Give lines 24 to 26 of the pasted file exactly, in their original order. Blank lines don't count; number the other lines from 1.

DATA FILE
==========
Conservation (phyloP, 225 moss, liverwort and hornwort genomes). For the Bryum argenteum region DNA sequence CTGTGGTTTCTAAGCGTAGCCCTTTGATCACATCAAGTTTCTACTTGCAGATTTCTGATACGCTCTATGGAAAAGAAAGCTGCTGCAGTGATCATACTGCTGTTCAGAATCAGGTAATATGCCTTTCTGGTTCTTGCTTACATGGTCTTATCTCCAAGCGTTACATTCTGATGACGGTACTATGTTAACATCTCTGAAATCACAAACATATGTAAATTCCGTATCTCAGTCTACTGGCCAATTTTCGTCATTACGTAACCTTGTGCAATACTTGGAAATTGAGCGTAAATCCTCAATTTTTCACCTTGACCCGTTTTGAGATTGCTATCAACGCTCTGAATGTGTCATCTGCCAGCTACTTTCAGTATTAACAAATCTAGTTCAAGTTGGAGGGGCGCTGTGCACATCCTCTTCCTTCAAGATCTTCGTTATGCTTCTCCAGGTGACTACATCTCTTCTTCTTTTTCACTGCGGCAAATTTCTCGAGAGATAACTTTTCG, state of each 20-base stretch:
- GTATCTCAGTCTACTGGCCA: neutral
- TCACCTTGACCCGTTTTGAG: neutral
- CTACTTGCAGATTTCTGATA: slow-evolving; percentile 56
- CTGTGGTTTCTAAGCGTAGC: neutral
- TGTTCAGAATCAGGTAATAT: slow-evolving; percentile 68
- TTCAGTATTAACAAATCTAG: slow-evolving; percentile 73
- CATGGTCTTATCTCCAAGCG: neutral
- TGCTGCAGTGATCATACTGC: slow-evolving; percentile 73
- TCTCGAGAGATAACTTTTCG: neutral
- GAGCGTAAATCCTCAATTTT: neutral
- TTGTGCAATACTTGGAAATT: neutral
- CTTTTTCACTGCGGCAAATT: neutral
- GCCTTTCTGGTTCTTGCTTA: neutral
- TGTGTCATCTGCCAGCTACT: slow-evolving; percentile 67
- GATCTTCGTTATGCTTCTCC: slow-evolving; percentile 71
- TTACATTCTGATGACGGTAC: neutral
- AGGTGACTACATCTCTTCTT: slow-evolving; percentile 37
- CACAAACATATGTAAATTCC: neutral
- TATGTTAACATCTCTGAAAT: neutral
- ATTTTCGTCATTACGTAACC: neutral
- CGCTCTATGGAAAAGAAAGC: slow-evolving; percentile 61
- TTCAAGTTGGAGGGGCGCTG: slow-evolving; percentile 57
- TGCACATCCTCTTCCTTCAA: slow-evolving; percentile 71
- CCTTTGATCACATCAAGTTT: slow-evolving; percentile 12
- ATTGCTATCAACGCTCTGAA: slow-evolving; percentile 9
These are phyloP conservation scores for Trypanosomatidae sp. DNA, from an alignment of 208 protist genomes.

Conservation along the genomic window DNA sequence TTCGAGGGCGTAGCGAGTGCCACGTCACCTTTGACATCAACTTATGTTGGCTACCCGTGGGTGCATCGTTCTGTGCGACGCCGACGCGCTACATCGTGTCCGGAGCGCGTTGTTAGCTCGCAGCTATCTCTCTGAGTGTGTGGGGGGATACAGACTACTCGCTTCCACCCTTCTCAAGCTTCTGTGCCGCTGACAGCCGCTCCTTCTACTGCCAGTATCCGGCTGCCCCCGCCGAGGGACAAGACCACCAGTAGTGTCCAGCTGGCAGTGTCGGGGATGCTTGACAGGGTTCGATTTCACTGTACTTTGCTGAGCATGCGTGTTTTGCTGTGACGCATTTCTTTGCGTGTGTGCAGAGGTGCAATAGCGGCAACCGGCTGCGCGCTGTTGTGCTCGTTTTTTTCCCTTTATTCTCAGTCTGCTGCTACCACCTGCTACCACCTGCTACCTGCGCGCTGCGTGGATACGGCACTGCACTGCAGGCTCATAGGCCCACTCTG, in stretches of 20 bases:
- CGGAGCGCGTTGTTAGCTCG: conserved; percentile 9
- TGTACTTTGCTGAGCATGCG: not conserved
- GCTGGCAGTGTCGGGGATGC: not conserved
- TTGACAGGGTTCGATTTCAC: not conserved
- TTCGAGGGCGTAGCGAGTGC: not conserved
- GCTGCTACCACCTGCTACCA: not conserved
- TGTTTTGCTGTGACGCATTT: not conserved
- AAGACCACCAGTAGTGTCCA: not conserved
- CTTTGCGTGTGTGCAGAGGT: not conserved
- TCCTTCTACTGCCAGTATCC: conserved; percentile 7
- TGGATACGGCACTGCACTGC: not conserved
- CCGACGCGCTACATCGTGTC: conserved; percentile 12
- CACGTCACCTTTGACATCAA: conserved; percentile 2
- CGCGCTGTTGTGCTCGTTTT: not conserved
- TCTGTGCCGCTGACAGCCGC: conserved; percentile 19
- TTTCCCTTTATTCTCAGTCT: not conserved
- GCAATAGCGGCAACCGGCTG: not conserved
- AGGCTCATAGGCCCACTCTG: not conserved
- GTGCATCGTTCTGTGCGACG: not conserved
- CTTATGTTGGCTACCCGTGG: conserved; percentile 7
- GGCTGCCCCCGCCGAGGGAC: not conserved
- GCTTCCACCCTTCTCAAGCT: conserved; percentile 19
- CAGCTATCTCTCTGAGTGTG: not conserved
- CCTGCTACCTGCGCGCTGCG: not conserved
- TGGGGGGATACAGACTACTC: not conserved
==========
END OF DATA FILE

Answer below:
- TGCACATCCTCTTCCTTCAA: slow-evolving; percentile 71
- CCTTTGATCACATCAAGTTT: slow-evolving; percentile 12
- ATTGCTATCAACGCTCTGAA: slow-evolving; percentile 9